ExxonMobil Helps Carbon Capture Processes Gain Momentum

Published By : 06 May 2016 | Published By : QYRESEARCH

Carbon capture includes the process of trapping carbon dioxide released as waste from large sources, such as power plants and other industrial functions. The process takes the captured carbon dioxide and can either be utilized or stored. In the case of storage, the gas is condensed and injected deep into the ground for a long time. We have already been using carbon injection into geology for a long time now, but most of it was pertaining to improving the extraction of fossil fuels. Therefore, the concept of storing carbon underground is a relatively new concept. The aim of carbon capture is to not allow the carbon dioxide gas to be released into the environment. The consequences of high levels of carbon dioxide in the air are vastly known and documented, and carbon capture presents one of the ways to mitigate these ill effects.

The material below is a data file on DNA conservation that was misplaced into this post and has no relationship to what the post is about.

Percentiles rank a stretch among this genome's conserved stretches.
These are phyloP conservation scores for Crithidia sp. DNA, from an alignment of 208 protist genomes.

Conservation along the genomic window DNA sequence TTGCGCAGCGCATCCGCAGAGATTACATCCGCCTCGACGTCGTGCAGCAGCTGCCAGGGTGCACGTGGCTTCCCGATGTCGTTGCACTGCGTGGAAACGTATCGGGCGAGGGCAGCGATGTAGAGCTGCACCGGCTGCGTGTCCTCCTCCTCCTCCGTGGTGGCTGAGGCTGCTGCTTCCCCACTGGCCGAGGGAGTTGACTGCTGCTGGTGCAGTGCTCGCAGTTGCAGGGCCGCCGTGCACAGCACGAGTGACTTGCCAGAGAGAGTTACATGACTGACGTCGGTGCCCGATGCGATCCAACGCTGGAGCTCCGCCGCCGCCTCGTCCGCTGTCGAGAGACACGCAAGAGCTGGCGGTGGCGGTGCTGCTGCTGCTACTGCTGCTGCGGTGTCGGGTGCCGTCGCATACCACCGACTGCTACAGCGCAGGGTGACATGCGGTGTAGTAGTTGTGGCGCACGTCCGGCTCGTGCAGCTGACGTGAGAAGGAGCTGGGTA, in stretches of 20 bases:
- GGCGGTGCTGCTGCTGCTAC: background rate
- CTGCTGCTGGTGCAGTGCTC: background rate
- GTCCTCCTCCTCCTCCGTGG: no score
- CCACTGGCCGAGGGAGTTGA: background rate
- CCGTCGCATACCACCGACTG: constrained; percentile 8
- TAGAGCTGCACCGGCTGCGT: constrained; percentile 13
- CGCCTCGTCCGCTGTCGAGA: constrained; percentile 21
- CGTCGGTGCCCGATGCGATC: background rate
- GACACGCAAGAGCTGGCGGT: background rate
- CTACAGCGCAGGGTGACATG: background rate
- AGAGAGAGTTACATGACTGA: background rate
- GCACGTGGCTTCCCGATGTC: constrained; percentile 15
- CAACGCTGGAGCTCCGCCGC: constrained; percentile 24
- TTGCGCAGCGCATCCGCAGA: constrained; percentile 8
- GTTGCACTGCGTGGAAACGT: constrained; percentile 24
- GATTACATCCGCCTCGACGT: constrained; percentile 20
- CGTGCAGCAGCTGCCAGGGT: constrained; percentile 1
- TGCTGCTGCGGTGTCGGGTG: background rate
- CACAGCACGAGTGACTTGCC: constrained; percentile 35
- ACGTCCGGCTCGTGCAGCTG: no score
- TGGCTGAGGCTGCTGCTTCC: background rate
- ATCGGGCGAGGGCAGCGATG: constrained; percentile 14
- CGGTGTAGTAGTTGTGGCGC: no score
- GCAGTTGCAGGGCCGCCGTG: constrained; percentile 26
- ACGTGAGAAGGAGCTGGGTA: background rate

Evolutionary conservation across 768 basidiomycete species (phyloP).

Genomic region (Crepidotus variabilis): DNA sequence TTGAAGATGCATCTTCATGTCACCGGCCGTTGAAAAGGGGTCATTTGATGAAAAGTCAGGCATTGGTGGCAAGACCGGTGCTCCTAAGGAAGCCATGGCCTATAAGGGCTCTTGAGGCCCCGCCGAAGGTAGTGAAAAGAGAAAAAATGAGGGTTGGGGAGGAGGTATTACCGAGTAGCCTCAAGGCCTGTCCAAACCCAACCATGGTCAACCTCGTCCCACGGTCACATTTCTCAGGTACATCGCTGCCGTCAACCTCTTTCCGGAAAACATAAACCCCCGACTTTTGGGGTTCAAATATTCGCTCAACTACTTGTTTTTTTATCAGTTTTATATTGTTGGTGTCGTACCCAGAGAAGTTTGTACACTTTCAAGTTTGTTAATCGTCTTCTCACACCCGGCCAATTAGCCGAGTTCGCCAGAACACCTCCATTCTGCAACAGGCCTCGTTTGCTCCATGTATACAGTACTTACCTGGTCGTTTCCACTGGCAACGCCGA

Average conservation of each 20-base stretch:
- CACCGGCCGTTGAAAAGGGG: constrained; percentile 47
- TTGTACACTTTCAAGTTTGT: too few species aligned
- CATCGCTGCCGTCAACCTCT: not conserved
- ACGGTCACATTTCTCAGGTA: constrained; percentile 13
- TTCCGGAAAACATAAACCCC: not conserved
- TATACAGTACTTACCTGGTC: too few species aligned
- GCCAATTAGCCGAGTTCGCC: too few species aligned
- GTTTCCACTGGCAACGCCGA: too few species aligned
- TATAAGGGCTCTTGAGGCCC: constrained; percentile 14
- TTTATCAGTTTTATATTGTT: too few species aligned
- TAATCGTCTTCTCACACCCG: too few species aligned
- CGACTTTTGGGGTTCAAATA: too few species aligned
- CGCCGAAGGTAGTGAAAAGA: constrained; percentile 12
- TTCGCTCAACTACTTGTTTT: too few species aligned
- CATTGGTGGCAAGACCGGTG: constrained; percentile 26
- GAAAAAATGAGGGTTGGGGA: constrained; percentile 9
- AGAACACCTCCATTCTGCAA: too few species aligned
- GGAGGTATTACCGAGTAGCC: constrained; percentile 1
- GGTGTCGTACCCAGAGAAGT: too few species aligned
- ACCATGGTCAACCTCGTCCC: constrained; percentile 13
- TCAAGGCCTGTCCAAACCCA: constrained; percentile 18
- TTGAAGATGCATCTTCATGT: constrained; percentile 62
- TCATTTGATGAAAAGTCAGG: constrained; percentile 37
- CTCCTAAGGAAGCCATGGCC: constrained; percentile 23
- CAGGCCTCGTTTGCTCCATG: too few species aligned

ExxonMobil Steps into Carbon Capture
A key player in the oil and gas sector, ExxonMobil, has recently announced that it will venture into carbon capture in an attempt to make it more cost-effective and therefore figure out and economical way to fighting global warming. The company has entered into a new agreement with FuelCell Energy. The new agreement will help the companies create tech that can help them capture carbon dioxide from power plants with the use of fuel cells. The fuel cells will, on paper, generate additional electricity that is needed for the carbon capture process. This will reduce the overall cost of maintaining a carbon capture process.

Milestone in Carbon Capture and Storage
In another carbon capture project, more than 15,000 tons of carbon dioxide have successfully been injected into the ground. This holds an important landmark in the market for carbon capture devices as it shows the effectiveness of the technology in reducing large amounts of carbon from the air. The project was a four year trial held in western Victoria and took US$23 mn to be completed. The chief executive running the show, Tania Constable, said that fossil fuels are not going to leave production any time soon, and therefore something sustainable needs to be done to curtail the amount of carbon dioxide being released into the air.

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